Nasa sounds red alert on dip­ping ground­wa­ter

21 Of The World’s 37 Largest Aquifers Have Crossed Tip­ping Point; 13 In Most-Trou­bled Cat­e­gory

The Times of India (Mumbai edition) - - TRENDS TIMES -

The world’s largest un­der­ground aquifers – a source of fresh wa­ter for hun­dreds of mil­lions of peo­ple — are be­ing de­pleted at alarm­ing rates, ac­cord­ing to new NASA satel­lite data, that pro­vides the most de­tailed pic­ture yet of vi­tal wa­ter re­serves hid­den un­der the Earth’s sur­face.

Twenty-one of the world’s 37 largest aquifers — from In­dia and China to the United States and France — have passed their sus­tain­abil­ity tip­ping points, mean­ing more wa­ter was re- moved than re­placed dur­ing the decade-long study pe­riod, re­searchers an­nounced on Tues­day. Thir­teen aquifers have been put into the most trou­bled cat­e­gory, sig­nal­ing a long-term prob­lem that’s likely to worsen as re­liance on aquifers grows.

The NASA data is the first de­tailed as­sess­ment which vin­di­cates sci­en­tists’ con­cern that ma­jor aquifers are in­deed strug­gling to keep pace with de­mands from agri­cul­ture, grow­ing pop­u­la­tions, and in­dus­tries.

“The sit­u­a­tion is quite crit­i­cal,” said Jay Famigli­etti, se­nior

North Korea has been hit by its worst drought in 100 years, the state-run news agency said on Tues­day, adding 30% of the paddy fields have dried up. This has sparked fears of food short­age in the coun­try wa­ter sci­en­tist at NASA’s Jet Propul­sion Lab­o­ra­tory in Cal­i­for­nia.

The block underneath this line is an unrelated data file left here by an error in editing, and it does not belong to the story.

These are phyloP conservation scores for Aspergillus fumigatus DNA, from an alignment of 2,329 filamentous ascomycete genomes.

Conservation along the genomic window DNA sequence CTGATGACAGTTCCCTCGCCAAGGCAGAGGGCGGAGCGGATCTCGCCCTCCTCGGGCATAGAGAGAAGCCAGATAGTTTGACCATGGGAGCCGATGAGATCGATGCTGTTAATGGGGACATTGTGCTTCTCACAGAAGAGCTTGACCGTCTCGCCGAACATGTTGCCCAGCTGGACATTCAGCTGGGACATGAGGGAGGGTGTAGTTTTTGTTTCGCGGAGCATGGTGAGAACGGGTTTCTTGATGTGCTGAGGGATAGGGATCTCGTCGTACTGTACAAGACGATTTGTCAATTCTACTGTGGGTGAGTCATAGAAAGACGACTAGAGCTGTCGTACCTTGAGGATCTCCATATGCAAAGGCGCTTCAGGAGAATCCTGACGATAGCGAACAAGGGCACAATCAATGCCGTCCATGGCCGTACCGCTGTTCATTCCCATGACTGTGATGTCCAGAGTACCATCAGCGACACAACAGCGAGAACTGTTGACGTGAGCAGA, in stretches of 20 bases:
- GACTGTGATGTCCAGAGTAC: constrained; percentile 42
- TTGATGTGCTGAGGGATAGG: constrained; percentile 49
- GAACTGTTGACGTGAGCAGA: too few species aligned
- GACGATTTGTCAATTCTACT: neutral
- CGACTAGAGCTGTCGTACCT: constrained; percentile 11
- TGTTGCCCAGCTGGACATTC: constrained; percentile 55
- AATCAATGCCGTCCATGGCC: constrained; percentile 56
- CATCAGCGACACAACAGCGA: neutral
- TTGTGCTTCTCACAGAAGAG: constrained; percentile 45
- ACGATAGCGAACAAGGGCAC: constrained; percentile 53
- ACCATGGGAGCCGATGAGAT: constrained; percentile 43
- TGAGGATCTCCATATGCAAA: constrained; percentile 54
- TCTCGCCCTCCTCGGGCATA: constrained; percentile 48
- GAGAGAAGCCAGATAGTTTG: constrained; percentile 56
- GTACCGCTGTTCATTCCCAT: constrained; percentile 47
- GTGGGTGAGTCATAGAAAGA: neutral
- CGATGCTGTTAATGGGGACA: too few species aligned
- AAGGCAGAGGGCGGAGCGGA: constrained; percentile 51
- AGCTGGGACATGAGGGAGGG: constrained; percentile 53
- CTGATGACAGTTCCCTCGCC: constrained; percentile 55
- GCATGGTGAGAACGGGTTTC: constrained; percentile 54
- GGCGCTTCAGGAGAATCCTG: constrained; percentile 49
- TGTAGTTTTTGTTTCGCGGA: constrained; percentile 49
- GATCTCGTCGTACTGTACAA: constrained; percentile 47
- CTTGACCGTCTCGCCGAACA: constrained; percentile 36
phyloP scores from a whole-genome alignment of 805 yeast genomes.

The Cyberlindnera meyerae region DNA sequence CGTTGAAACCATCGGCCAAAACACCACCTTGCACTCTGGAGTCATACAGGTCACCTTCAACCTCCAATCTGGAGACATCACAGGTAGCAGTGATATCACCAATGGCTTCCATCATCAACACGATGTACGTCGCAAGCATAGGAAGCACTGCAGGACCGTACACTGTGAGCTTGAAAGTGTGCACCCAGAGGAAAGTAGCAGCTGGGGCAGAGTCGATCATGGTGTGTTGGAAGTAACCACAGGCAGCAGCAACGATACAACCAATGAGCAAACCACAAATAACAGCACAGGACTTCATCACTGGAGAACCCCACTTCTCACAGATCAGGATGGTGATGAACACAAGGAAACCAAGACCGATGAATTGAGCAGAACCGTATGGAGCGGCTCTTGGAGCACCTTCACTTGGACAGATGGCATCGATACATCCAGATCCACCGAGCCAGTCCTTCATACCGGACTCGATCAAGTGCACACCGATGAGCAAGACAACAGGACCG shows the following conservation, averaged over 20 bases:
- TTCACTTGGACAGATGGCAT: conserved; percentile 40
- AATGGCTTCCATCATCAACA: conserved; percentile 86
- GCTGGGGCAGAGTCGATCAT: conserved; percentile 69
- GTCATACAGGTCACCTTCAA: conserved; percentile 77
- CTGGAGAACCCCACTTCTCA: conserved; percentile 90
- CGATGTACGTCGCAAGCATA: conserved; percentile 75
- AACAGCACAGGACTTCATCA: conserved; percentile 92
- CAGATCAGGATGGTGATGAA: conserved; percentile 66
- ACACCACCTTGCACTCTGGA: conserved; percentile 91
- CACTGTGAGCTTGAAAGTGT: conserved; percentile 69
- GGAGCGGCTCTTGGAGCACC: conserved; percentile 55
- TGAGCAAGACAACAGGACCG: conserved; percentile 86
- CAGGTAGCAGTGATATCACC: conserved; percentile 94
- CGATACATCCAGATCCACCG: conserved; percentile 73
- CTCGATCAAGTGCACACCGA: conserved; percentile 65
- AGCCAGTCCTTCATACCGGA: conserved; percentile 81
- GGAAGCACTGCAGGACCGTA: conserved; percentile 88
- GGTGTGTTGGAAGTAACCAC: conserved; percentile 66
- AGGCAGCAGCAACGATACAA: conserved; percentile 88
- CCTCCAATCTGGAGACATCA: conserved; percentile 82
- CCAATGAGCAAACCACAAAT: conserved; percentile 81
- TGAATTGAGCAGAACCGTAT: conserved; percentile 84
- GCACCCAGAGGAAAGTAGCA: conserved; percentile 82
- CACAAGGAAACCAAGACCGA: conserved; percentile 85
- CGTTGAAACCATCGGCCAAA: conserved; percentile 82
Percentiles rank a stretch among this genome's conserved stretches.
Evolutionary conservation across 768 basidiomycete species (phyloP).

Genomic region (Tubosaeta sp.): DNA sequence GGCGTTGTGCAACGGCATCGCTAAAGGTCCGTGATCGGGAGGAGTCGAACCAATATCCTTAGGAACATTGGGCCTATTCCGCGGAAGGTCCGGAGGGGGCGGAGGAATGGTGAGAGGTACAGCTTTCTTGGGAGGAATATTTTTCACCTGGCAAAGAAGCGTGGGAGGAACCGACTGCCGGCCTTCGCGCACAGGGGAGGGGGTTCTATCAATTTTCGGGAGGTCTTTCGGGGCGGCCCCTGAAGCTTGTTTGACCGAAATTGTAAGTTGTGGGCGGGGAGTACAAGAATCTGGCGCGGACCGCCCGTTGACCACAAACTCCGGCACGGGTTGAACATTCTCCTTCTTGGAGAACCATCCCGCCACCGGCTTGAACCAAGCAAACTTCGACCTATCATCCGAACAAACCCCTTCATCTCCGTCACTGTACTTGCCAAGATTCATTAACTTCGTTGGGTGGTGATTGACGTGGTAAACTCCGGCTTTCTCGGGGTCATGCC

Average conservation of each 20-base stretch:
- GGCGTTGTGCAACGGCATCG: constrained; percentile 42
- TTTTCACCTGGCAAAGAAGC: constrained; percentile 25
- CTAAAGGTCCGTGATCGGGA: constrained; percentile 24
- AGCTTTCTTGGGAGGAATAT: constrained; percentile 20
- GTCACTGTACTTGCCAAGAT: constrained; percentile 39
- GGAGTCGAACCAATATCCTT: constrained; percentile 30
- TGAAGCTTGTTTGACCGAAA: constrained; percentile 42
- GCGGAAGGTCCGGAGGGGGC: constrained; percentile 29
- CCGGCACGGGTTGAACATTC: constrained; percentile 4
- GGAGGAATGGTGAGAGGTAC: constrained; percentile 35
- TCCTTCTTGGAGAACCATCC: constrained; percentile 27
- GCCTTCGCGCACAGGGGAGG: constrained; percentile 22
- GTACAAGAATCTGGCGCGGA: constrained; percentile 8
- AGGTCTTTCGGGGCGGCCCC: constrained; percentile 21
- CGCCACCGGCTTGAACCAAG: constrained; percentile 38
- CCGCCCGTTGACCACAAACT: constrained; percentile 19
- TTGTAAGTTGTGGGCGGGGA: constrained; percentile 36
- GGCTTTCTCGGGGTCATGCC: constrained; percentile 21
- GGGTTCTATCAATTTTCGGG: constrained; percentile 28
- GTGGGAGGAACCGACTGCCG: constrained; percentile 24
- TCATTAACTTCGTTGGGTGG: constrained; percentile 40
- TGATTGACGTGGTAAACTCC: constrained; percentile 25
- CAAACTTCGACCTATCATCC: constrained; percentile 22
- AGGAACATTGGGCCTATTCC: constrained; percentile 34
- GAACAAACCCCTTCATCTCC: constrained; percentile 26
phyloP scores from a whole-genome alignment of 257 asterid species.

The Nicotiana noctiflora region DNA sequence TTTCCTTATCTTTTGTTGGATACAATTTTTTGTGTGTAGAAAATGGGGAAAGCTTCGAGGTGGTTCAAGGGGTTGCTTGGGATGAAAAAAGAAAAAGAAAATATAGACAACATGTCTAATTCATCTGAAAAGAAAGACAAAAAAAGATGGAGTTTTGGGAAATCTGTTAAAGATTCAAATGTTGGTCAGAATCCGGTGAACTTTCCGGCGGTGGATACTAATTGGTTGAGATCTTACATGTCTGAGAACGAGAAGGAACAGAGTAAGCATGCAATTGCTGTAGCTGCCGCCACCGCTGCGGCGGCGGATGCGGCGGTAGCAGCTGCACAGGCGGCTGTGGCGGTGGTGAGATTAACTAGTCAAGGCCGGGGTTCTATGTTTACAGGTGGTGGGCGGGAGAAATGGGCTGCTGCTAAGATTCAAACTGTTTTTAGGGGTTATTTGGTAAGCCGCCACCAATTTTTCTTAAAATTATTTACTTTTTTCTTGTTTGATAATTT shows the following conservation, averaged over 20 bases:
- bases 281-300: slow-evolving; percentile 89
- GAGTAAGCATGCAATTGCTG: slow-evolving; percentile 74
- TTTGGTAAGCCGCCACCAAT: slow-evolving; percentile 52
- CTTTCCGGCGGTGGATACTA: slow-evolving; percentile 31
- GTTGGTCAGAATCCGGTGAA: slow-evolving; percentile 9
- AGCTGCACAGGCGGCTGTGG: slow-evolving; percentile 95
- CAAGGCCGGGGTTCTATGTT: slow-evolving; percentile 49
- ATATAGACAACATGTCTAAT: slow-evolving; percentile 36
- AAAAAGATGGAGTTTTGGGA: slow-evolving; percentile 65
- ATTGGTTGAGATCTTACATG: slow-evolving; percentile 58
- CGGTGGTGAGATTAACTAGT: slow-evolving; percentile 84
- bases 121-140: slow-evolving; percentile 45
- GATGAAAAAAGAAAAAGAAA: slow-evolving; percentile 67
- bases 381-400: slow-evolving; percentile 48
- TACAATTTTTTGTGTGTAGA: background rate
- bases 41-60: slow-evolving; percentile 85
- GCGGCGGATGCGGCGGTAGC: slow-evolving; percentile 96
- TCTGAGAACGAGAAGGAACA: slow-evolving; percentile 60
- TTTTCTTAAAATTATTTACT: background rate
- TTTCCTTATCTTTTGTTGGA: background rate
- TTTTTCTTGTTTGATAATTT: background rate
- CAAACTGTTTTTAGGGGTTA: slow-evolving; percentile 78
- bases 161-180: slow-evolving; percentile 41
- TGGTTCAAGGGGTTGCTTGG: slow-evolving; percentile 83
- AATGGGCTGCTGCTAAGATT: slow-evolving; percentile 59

Un­der­ground aquifers sup­ply 35% of the wa­ter used by hu­mans world­wide and its de­mand in­creases in times of drought. Rain-starved Cal­i­for­nia is cur­rently tap­ping aquifers for 60% of its wa­ter use as its rivers and above-ground reser­voirs dry up, a steep in­crease from the usual 40%. The aquifers un­der the most stress are in poor, densely pop­u­lated re­gions, such as north-west In­dia, Pak­istan and North Africa, where al­ter­na­tives are lim­ited and wa­ter short­ages could quickly lead to in­sta­bil­ity.

The re­searchers used NASA’s GRACE satel­lites for the study, span­ning from 2003-2013, to take pre­cise mea­sure­ments. The satel­lites de­tected sub­tle changes in the Earth’s grav­i­ta­tional pull, not­ing where the heav­ier weight of wa­ter ex­erted a greater pull on the or­bit­ing space­craft.

The world’s most stressed aquifer — de­fined as suf­fer­ing rapid de­ple­tion with lit­tle or no sign of recharg­ing — was the Ara­bian Aquifer, a wa­ter source used by more than 60 mil­lion peo­ple.

AP

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